Tag Archives: statistics

Goodbye UNC: A Founder’s w00t (pt. 2)

The Carolina Digital Story Lab is a student group, and I’m no longer a student. Yesterday I got all meta and weepy about leaving UNC. However, today I’m getting specific and ebullient. I want to take a moment to take stock of all the incredible things that our community was able to do in our first year as a UNC student group. Here’s a summary of what we accomplished, in convenient bullet-point format:

Website

  • Launched http://www.uncstorylab.org with a WordPress content management system
  • 5272 website visits
  • 3429 unique website visitors
  • 53 blog posts
  • 40 registered users

Community

Events

  • YouTube and Test Tubes – student-created digital stories for the North Carolina Science Festival
  • 4 video editing workshops
  • 3 social media workshops
  • 3 camera & microphone workshops
  • 2 WordPress tutorials
  • 1 podcasting workshop
  • 1 interviewing workshop

Resources

Social Entrepreneurship

Service Learning

Earlier this year, the Campus Y turned 150, which was a very inspiring event for me as the founder of this student group. Could the Story Lab be around for 150 years? Could we collect and archive 150 years worth of student stories? How many lives could we impact with 150 years of creative digital media literacy projects? I am confident that the Story Lab is poised to be one of the most exciting student groups on campus, and I look forward to watching and helping it grow for many years to come. Hopefully this won’t be the last the Lab hears of me, but just as I’m now an alum of UNC, I’m now an alum of the Lab. I look forward to exploring all the opportunities that come with that.

A thousand million thank-yous to all the people that believed in this idea and helped get this ship in the water and set it on a steady course. I can’t tell you how much it means to me. Take care, Carolina Digital Story Lab!

Lessons from our first 1000 tweets

Twitter Bird - Paper Toy

Piecing it together

The one-thousandth tweet from @uncstorylab will be the announcement of this blog post. To commemorate the occasion, I’d like to lay out a few thoughts and observations about the endeavor. This has been my first attempt at managing an organizational Twitter profile, and it seems like a good time to take stock of “what is happening right now” and what’s happened in the 6 months it took us to reach 1000 tweets.

For me, social media is all about making and sharing stories, and I am increasingly enchanted by Twitter’s narrative chunks (which are of course comprised of much more than just 140 characters). So microblogging may be more important to us than the average student group, but I hope that this post might also help other student organizations benchmark their own Twitter experiences.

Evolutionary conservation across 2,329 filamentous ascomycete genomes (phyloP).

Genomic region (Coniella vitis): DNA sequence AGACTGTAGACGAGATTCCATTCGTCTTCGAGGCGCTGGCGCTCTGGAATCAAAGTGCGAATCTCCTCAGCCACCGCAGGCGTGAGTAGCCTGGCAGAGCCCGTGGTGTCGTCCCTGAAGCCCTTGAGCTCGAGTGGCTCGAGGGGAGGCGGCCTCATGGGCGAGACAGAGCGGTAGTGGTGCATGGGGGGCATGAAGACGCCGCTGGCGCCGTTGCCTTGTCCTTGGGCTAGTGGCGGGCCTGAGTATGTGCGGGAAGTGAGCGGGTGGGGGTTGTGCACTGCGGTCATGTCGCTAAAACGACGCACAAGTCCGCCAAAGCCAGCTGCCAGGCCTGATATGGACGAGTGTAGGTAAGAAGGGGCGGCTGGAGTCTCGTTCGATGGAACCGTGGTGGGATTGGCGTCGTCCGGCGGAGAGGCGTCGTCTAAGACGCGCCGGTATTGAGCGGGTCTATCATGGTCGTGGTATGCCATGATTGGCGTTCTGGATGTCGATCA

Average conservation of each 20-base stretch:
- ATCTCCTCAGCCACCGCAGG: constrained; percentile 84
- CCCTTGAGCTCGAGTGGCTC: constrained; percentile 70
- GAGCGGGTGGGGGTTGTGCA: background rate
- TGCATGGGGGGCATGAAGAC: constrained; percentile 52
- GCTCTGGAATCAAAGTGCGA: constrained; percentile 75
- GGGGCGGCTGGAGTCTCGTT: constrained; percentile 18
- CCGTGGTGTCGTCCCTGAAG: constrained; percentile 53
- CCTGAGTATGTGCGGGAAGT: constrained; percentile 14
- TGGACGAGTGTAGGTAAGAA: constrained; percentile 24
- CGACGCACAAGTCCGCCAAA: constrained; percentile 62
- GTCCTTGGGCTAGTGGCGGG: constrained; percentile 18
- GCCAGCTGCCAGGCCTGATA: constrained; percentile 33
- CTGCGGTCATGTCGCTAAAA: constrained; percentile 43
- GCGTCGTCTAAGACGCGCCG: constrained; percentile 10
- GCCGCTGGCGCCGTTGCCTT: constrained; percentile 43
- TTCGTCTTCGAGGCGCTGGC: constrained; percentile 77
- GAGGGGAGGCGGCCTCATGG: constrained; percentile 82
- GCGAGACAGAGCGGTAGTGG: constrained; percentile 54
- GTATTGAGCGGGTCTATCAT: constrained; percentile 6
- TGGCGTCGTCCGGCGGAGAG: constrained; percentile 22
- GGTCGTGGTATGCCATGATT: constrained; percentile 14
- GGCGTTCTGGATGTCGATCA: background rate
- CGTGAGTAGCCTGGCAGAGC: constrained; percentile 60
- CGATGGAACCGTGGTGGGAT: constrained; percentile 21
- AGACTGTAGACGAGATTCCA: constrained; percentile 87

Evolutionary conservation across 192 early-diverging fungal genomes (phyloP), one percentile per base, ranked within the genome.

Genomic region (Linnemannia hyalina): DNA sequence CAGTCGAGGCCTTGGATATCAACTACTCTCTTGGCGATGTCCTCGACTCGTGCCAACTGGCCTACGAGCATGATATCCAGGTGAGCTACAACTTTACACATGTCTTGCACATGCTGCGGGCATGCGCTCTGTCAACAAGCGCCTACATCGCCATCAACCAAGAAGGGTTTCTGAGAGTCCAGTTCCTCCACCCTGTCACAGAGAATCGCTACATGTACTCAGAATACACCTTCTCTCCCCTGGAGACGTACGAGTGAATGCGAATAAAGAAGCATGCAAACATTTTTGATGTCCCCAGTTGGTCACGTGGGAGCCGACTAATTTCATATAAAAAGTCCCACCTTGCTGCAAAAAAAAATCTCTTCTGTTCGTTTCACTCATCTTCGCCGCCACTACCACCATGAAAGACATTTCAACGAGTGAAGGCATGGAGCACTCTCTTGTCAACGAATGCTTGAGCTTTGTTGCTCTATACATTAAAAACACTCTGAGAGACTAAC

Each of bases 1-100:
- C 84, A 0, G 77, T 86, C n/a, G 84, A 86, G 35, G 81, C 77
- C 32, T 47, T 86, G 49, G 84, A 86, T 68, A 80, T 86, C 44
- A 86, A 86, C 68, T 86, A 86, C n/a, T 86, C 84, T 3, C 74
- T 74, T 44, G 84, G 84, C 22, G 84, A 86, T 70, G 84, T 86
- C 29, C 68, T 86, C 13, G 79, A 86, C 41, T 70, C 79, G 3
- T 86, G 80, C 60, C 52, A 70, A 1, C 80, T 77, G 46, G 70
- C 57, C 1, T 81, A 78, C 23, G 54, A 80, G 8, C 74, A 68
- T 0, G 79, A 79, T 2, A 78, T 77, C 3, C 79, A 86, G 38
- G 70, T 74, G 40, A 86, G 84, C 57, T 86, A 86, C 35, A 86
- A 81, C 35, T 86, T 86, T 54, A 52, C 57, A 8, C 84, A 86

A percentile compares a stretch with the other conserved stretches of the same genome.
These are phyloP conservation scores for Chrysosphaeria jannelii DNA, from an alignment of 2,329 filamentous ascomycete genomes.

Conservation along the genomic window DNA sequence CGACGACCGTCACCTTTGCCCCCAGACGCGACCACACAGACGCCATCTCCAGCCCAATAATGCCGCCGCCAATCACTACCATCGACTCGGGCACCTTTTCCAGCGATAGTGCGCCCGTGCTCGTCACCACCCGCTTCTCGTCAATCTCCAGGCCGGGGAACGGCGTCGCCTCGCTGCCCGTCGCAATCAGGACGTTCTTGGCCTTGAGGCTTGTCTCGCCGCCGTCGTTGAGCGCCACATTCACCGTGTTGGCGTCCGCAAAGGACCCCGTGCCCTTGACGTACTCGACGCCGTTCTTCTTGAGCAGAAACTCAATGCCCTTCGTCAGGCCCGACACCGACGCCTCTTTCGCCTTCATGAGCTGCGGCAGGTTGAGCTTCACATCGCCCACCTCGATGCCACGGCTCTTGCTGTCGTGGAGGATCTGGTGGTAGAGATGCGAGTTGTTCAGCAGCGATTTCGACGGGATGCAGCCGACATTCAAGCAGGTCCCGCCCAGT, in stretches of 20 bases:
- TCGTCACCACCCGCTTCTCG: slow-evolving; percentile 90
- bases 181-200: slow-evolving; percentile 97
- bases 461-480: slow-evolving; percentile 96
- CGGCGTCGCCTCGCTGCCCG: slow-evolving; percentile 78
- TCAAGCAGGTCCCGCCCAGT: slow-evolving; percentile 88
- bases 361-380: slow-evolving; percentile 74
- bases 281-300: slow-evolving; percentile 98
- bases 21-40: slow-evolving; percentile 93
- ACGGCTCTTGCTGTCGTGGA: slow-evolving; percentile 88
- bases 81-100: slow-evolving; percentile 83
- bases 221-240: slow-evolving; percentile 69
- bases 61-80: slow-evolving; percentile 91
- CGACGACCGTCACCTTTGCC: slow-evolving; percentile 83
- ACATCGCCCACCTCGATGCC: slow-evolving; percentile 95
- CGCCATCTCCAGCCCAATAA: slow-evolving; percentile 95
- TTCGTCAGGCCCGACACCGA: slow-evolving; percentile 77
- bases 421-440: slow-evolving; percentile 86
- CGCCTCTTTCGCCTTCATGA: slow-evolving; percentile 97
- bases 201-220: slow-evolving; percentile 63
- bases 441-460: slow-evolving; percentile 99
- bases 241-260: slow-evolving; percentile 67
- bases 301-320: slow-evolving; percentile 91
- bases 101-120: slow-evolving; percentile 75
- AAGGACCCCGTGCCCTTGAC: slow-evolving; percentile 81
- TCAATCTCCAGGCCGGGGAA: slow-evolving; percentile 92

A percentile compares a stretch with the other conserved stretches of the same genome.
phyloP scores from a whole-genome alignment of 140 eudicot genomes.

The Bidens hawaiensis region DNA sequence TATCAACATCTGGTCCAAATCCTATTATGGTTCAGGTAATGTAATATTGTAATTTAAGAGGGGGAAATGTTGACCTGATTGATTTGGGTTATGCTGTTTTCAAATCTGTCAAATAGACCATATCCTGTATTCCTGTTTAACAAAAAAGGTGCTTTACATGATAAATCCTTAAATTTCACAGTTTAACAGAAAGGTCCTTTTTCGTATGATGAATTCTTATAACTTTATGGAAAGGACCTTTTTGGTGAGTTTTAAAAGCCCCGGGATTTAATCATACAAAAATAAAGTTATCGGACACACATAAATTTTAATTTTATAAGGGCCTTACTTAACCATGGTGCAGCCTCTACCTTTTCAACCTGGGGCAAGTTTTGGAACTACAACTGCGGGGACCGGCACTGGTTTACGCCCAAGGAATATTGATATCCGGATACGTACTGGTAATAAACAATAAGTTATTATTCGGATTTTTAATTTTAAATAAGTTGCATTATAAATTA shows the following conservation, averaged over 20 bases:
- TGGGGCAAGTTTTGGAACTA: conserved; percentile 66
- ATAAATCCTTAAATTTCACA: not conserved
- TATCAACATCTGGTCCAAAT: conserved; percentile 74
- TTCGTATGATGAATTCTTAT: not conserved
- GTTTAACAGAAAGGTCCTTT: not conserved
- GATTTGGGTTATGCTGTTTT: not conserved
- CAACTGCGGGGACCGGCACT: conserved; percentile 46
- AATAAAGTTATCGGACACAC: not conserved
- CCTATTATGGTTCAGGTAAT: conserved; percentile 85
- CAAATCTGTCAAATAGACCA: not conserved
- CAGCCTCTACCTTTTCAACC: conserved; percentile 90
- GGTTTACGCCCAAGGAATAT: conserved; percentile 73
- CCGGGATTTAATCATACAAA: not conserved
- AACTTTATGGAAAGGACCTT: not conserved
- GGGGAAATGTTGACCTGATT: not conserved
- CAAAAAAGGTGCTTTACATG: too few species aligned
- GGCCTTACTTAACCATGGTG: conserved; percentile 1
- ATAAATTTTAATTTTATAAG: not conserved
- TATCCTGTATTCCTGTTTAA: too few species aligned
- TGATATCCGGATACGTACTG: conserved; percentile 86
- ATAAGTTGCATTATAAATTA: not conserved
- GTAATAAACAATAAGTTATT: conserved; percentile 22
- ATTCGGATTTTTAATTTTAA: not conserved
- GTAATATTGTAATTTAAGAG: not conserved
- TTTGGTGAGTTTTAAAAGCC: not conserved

I established the @uncstorylab Twitter profile on May 20, 2010, less than a week after this website went live, and about a month after the Carolina Digital Story Lab became an officially recognized UNC student group. From the beginning, tweeting was a key component of our communication and community-building strategy.

I also had a very specific vision for the account, which has changed a little over time, but still basically holds true. I want the @uncstorylab profile to be the must-follow account for all things related to digital storymaking at UNC. The Story Lab is an umbrella group for student media activities. Similarly, I wanted our Twitter feed to be a rich source of information about digital media-related activities in the UNC community.

Here are some of the numbers for @uncstorylab:

  • It took 6 months and 10 days to reach 1000 tweets, averaging 5.2 tweets per day.
  • We reached 166 followers in the first four months and have 274 today, meaning our follower growth rate has hovered between 41 and 44 new followers per month.
  • At the begining of August, our ratio of followers to users we follow was 35%, but has increased today to 44%.
  • Among those tweets that included URLs shortened with HootSuite’s built-in ow.ly service (i.e. those for which I have click data), the two most popular tweets garnered 24 and 17 clicks. The most popular was a call for undergrads interested in helping build a social media consulting business and the second was a link to an analysis of the recent Monty Cook scandal. Both were clearly labeled as “blog posts,” perhaps indicating that original blog content is good Twitter fodder.
  • We’ve had 292 clicks on ow.ly shortened links in 110 tweets, averaging 2.65 clicks per link. We’ve had better click numbers since the previously mentioned high-water mark in September.
  • Visitors to uncstorylab.org that arrive via Twitter are less engaged with our site content than those that come from our Facebook page. Twitter “referees” have a higher bounce rate (61% vs 53%), average less time on the site (1:24 vs 4:37), and look at fewer pages per visit (2.39 vs 2.92).
  • On November 9, I changed the @uncstorylab profile name from “Story Lab” to “Mike Nutt” and started tweeting in the first person instead of using the royal “we.” This has caused no significant difference in the number of mentions of @uncstorylab in the 20 days since the change.
  • Twitter has delivered 192 visits to uncstorylab.org
  • Retweets per month: May = 0, June = 2, August = 4, September = 8, October = 9, November = 16
  • Our Klout Score has risen from 20 to 42. Whatever that means.

A big shout out to @KatieRoseRepp, who ran our social media campaign for the #SciStory event last September!

What have you learned since you were a junior Twitterer? What kind of tweets get the most replies, responses, and clicks for you? Why is (or isn’t) Twitter valuable for you or your student organization?